Legacy Data Access, LLC v. Mediquant, Inc.

Decision Date04 December 2017
Docket NumberDOCKET NO. 3:15-cv-00584-FDW-DSC
CourtU.S. District Court — Western District of North Carolina
PartiesLEGACY DATA ACCESS, LLC, Plaintiff, v. MEDIQUANT, INC., Defendant.

MEDIQUANT, INC., Defendant.

DOCKET NO. 3:15-cv-00584-FDW-DSC


December 4, 2017


THIS MATTER is before the Court upon the filing of several post-trial motions by Plaintiff and Defendant. Plaintiff has filed a Motion for Attorneys' Fees (Doc. No. 108), a Motion to Amend Judgment (Doc. No. 120), and a Motion for a Permanent Injunction (Doc. No. 123). Defendant has moved under Rule 59(a) for a new trial (Doc. No. 126), and in the alternative, moves under Rule 49(b) and 50(b) (Doc. No. 124). Defendant also seeks an amendment to the Judgment under Rule 59(e) (Doc. No. 126). All parties have responded to the pending motions, and they are now ripe for resolution. The Court addresses each motion but not necessarily in the order filed.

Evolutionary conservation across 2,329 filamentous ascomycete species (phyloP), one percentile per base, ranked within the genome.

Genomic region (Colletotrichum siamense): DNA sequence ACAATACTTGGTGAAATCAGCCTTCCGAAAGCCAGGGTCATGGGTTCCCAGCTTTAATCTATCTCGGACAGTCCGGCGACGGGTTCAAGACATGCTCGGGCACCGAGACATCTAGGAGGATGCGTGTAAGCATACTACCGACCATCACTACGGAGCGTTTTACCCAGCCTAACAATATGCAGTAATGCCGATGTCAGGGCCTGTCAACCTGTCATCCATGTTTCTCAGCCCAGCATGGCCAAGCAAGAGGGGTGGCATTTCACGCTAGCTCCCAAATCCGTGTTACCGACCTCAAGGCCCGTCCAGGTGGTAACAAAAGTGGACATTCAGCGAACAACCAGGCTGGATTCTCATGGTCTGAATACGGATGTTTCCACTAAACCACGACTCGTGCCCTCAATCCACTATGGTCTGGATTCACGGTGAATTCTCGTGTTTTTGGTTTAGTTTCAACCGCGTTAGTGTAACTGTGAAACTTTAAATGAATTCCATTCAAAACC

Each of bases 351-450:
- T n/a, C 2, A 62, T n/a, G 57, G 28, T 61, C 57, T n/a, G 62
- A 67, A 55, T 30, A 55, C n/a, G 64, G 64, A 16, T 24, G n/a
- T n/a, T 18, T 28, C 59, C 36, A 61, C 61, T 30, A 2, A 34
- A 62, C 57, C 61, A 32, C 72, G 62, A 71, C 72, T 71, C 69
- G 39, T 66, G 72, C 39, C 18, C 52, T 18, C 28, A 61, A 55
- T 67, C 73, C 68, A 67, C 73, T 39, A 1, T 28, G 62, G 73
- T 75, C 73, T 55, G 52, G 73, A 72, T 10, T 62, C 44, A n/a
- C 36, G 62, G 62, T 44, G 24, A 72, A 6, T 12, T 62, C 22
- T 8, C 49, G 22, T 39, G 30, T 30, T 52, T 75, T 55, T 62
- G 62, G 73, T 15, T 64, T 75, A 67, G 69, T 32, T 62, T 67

In the interests of judicial economy, the Court provides a general overview of the case here but summarizes the specific background relevant to the issues raised by the parties' motions in the analysis. This litigation stems from William Jesse Rowland's resignation and departure from his position with Plaintiff and the acceptance and commencement of work for Defendant. After a six day trial, the jury found Defendant liable for (i) wrongfully interfering with the non-disclosure and non-competition provisions of the Employment, Non-Disclosure, Non-Solicitation, and Non-Competition Agreement (the "Agreement") between Rowland and Plaintiff; (2) misappropriation